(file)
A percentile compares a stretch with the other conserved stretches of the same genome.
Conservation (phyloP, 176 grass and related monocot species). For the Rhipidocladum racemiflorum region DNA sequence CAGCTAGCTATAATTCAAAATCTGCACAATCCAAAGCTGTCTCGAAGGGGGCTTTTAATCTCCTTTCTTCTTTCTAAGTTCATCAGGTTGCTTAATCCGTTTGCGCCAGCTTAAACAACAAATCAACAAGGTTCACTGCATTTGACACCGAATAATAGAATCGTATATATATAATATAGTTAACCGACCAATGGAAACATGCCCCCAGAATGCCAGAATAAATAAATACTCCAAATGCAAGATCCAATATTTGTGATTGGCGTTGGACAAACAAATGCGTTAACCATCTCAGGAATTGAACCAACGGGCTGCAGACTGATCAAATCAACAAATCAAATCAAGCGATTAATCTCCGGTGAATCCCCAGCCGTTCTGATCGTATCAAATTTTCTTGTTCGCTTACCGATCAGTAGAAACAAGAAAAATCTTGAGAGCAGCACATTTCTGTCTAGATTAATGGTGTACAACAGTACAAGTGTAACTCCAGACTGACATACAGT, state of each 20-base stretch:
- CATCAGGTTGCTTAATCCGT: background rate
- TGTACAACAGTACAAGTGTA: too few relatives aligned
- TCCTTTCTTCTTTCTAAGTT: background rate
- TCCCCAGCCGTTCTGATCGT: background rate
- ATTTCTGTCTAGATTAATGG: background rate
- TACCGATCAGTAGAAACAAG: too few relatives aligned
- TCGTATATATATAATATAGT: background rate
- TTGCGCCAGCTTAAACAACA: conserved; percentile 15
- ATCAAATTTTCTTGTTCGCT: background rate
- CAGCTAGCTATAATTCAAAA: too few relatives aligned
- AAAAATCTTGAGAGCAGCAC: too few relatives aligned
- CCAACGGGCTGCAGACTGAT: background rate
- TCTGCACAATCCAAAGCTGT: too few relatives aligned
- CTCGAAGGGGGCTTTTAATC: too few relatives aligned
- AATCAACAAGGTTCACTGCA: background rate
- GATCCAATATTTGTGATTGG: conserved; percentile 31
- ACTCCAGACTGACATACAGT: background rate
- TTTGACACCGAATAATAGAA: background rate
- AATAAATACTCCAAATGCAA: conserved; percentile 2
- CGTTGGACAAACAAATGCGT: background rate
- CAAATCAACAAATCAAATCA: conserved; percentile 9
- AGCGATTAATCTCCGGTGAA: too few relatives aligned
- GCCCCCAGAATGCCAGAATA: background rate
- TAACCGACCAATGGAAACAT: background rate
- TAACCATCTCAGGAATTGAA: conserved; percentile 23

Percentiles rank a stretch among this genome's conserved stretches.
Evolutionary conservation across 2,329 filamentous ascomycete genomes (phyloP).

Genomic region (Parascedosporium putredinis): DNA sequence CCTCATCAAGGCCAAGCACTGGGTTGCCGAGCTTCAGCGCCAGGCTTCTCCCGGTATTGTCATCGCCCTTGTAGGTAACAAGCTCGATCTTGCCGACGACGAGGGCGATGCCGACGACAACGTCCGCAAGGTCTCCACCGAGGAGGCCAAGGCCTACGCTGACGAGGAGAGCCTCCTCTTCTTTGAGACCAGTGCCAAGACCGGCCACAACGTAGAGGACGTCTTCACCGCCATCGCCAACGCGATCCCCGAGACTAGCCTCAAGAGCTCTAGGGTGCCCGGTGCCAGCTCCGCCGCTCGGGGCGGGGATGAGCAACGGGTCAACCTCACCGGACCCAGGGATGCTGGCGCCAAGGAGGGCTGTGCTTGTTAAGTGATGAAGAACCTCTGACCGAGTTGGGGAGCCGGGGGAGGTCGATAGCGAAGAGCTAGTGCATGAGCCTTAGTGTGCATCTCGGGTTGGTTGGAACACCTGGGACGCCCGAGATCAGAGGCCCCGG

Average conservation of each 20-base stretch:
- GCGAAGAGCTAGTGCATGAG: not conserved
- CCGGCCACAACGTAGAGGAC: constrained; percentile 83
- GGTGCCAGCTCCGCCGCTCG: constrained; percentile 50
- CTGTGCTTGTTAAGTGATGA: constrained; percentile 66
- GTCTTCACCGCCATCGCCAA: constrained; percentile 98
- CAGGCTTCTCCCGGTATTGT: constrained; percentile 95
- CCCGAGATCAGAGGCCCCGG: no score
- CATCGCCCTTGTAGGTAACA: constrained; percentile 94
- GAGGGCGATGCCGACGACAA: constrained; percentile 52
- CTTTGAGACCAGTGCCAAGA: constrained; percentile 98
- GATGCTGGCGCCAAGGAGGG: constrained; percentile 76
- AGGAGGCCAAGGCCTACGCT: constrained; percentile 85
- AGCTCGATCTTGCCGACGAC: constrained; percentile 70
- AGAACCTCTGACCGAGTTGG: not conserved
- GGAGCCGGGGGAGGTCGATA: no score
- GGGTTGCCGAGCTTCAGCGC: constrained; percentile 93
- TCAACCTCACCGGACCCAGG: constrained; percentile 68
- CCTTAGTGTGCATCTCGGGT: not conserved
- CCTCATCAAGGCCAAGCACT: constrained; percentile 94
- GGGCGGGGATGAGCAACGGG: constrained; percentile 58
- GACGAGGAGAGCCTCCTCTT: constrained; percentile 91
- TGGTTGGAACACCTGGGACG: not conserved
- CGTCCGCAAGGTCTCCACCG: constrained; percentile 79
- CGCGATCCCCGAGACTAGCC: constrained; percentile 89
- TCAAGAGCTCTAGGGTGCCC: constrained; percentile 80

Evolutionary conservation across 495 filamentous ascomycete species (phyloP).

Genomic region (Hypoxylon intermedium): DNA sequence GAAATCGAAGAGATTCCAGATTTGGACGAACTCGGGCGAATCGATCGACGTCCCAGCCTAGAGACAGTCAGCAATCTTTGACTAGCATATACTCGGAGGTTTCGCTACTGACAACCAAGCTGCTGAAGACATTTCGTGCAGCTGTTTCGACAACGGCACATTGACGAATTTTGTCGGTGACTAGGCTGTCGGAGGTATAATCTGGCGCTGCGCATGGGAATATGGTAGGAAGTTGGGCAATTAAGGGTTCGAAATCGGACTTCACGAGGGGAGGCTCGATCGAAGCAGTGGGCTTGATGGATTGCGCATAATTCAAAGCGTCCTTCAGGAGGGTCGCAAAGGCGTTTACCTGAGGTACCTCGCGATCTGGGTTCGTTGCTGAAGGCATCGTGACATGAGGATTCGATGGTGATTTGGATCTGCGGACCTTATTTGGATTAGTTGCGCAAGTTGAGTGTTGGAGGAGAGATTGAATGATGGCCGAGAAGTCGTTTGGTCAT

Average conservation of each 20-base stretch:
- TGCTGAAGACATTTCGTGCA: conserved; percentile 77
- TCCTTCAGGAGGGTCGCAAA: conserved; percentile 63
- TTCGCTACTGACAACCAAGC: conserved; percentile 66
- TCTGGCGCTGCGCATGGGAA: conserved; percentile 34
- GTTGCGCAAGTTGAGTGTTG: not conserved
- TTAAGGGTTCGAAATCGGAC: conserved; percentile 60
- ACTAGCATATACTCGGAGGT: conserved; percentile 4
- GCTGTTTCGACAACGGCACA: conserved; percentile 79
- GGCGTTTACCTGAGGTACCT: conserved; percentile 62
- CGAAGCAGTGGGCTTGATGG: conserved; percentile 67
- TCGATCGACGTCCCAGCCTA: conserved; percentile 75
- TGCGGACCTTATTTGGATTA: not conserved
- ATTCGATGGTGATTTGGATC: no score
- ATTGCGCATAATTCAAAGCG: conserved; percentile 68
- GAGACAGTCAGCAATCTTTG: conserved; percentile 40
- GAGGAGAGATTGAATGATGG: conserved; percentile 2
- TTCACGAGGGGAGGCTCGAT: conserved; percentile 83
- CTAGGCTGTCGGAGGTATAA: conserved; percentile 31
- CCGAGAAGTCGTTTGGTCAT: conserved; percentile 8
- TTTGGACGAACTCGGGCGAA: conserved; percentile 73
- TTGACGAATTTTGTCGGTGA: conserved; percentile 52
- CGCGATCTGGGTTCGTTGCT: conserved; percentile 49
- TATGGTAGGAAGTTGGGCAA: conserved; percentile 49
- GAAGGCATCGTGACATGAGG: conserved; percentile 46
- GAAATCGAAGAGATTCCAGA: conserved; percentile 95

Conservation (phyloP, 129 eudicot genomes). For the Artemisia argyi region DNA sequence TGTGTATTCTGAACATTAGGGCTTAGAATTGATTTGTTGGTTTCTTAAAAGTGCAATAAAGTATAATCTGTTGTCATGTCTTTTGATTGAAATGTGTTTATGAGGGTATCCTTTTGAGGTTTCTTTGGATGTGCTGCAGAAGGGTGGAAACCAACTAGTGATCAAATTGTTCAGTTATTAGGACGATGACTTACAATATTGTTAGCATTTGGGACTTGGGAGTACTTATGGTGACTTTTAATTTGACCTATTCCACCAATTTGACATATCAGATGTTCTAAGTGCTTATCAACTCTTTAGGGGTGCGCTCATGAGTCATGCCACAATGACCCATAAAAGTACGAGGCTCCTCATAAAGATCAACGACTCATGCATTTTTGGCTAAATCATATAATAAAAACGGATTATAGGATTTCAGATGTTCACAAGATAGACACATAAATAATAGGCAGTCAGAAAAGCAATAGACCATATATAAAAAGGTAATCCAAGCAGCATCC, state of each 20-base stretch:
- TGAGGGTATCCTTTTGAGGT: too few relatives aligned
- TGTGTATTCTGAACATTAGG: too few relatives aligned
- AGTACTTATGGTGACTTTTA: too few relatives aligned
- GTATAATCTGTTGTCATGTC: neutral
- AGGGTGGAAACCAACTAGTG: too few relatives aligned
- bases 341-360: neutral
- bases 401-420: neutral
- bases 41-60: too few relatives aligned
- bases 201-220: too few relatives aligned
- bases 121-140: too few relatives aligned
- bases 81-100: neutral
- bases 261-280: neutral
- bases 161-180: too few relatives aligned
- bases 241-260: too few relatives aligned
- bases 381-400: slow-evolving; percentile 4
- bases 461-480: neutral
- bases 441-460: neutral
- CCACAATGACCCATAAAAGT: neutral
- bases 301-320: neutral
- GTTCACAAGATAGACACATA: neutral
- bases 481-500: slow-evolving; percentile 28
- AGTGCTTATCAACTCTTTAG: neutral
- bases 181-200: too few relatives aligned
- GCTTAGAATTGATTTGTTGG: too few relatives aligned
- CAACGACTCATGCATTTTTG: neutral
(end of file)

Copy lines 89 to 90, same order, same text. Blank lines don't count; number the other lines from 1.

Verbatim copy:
- GTATAATCTGTTGTCATGTC: neutral
- AGGGTGGAAACCAACTAGTG: too few relatives aligned